and many chairs. One child is
getting ready for bed, another
does his homework, another
reads. A daughter, Rachel, 26,
explains my mission, and one of
the younger children is
dispatched upstairs "to fetch
mother." This is the first sur-
prise. Not one of the children dif-
ferentiated between Bracha, the
Continued on Page 9
Reborn
Talks Out If
PLO Present,
Begin Warns
ByHUGHORGEL
TEL AVIV (JTA) Premier Menachem Begin
told a 30th anniversary Israel Bond Organization confer-
ence that Israel would not attend talks on the West Bank
autonomy if the Palestine Liberation Organization was
included in the negotiations.
Addressing the final festive dinner of the conference,
he told the 600 delegates from the United States, Canada
and Western Europe, "If that murderous, neo-Nazi or-
ganization" is included in the autonomy talks, "the chair
reserved for Israel will be empty."
BEGIN SAID he rejected Egyptian President Anwar
Sadat's proposal that the United States recognize the
PLO, despite his feelings for "my dear friend Anwar." He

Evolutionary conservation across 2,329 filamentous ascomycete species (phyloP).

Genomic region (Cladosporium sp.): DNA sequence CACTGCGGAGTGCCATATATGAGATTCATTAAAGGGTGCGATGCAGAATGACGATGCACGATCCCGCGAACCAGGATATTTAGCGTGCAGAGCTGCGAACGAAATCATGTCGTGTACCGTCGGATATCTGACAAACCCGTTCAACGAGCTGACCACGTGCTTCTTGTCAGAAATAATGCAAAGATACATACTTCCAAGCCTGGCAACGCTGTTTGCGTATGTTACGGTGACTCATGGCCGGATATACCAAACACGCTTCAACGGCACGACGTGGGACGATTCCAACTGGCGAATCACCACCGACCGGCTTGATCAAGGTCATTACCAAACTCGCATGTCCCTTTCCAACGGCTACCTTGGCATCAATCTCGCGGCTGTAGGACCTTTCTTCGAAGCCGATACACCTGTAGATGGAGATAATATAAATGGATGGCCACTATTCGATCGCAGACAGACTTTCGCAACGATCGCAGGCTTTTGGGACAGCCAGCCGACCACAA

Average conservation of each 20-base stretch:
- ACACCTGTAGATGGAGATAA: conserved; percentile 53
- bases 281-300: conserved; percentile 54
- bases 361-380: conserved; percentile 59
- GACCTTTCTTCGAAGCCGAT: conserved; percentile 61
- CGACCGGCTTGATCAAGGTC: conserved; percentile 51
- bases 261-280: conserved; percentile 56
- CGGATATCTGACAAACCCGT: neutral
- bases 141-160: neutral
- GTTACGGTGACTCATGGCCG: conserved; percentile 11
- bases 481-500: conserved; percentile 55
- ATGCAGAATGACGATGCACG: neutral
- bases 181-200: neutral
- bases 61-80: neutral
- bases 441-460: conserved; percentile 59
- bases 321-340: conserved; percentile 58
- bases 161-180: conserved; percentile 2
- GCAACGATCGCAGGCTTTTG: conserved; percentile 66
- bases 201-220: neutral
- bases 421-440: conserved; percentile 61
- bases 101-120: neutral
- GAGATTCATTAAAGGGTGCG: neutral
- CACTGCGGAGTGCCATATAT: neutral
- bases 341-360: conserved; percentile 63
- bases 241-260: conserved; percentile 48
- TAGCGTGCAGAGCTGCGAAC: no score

added in Yiddish: "Let them talk among themselves."
. Referring to the downing of two Libyan aircraft by
American Navy jets about 60 miles from the Libyan coast
after being fired on by one of the Libyan aircraft, Begin
said it had been an act of self-defense, as had been Israel's
raids on the nuclear reactor near Baghdad last June and
the terrorist installation in Beirut last month.
mother who bore them, and
Yona, the mother who lives up-
stairs.
BRACHA, grey-haired, soft-
eyed and thoughtful, moves up to
make room for Yona, tall angular,
throaty. "Who is younger?" She
repeats my question. "She is,"
pointing a bony finger. "She got
to look old when our best, our
oldest son fell in the Yom Kippur
War." Then I remember how it
was the talk of Kfar Saba eight
years ago, when Zachariah was
killed and both mothers wept and
beat their breasts, distraught
with grief.
My next question produces a
cackle of laughter from Yona.
"Where did you both marry
him?"
"There, of course," she de-
clared, pointing into the distance.
"Would they let me here? Let my
husband have another wife?" She
Continued on Page 9
Nursing Home
Application Filed
Menorah Manor has filed an
application with the Florida Gulf
Health Sysyems Agency for a
certificate of need for a 120 unit
nursing home. Menorah Manor
will be a non-profit, community
oriented facility dedicated to the
best possible care of the elderly
and ill. It will be operated within
the traditional Jewish guidelines
providing Kosher food superrior
care and personal attention.
Menorah Manor will be a non-
profit corporation, with a volun-
teer baord, and as such will eli-
minate the normal profit factor.
This should allow superior care to
be provided for normal fees.
The officers of Menorah Manor
are Murray Jacobs, President: